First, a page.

A big data day for agricultural commodities has already started.
China’s ag ministry kicked off the round of ag briefings with its own monthly report on domestic crop supply and demand, the Casde, which was actually light on changes to estimates for major dynamics.
An exception was the forecast for Chinese corn imports in 2017-18 which - amid worries over a drop in imports from the US of rival feed grain sorghum, the subject of a Beijing anti-dumping probe - was raised by 25% from last month.
Corn futures on China’s Dalian exchange slowed their rise in the face of the idea of increased import supplies, with the May contract adding 2 yuan to 1,824 yuan a tonne.
That said, the revised import figure of 1.5m tonnes was still modest, down from 2.46m tonnes last season on Chinese data, and 3.17m tonnes in 2015-16.
The US Department of Agriculture bureau in Beijing earlier this week raised their estimate for China’s corn imports this season to 3.5m tonnes.
That bureau figure is 500,000 tonnes above the official USDA estimate, which is of course itself up for revision in the department’s own monthly Wasde supply and demand report, on world crops, due at 17:00 UK time (11:00 Chicago time).
In between is the prospect of data on Brazilian crops from Conab, the official crop bureau, besides weekly US export sales data from the USDA which are often pretty high profile themselves.
The US export sales statistics are expected to come in at 200,000-500,000 tonnes for wheat, compared with 289,106 tonnes last time.
For corn, the figure for 2017-18 export sales is expected to fall short of the 1.85m tonnes achieved the previous week, but not necessarily by much, with trade estimates at 1.30m-1.80m tonnes.
Soybeans are expected to see some recovery, to 400,000-700,000 tonnes, from the marketing-year low of 359,014 tonnes reported last time.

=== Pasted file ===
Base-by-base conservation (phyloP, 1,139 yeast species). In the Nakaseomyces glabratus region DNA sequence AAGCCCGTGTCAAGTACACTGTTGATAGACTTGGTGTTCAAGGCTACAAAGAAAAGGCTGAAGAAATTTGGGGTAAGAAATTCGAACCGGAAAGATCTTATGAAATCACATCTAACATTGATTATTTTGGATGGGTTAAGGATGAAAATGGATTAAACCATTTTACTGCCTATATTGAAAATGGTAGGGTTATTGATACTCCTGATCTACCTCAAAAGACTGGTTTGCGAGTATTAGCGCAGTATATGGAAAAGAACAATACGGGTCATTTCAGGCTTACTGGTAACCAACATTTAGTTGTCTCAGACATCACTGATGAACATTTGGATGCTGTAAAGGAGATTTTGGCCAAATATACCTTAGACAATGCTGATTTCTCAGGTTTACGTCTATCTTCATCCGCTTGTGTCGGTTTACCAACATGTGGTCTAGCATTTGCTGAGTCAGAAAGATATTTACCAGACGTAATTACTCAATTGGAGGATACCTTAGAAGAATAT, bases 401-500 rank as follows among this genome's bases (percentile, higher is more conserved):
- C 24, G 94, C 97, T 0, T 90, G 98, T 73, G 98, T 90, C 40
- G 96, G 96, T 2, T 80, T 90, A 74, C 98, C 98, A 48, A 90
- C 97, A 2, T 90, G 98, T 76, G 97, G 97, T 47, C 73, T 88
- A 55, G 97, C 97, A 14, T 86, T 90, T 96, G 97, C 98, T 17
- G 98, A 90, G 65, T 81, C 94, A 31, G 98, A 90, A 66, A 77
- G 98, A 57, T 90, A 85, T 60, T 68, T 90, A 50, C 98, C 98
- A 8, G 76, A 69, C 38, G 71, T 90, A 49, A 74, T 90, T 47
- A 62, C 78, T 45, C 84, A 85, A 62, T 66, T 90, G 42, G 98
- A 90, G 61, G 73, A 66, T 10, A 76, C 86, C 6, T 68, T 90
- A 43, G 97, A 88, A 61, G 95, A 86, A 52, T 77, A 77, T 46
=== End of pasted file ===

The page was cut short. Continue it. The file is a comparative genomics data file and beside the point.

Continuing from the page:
(Trade estimates for the Wasde are reported elsewhere on Agrimoney.)
‘It’s all about Kansas City’
In Chicago, grain futures cowered ahead of the meat of the data slew, with wheat futures, particularly buoyant earlier in the week, staging the biggest reversal in early deals on Thursday, dropping 0.7% to $4.57 ½ a bushel for March delivery as of 09:45 UK time (03:45 Chicago time).
Kansas City hard red winter wheat for March eased 0.5% to $4.78 ½ a bushel, although stayed above its 200-day moving average, broken above in the last session for the first time in six months.
Mike Mawdsley at First Choice Commodities noted that the wheat market is “all about Kansas City hard red winter wheat”, grown on the southern Plains, where dryness fears have raised crop concerns.
“Will it continue to rally? Will the southern Plains see rain soon?”
In fact, according to Benson Quinn Commoditeis, “conditions in the Southern Plains are expected to remain dry”.
‘Crops will need water’
Such concerns are gaining momentum with the prospect of spring, warmer temperatures, and the emergence of winter wheat seedlings from dormancy, when moisture requirements will rocket.
“The crops will need water – but they are unlikely to find any in the soil,” Tobin Gorey at Commonwealth Bank of Australia said.
“Crop dormancy had put this problem on pause, but higher temperatures mean that is no longer possible.”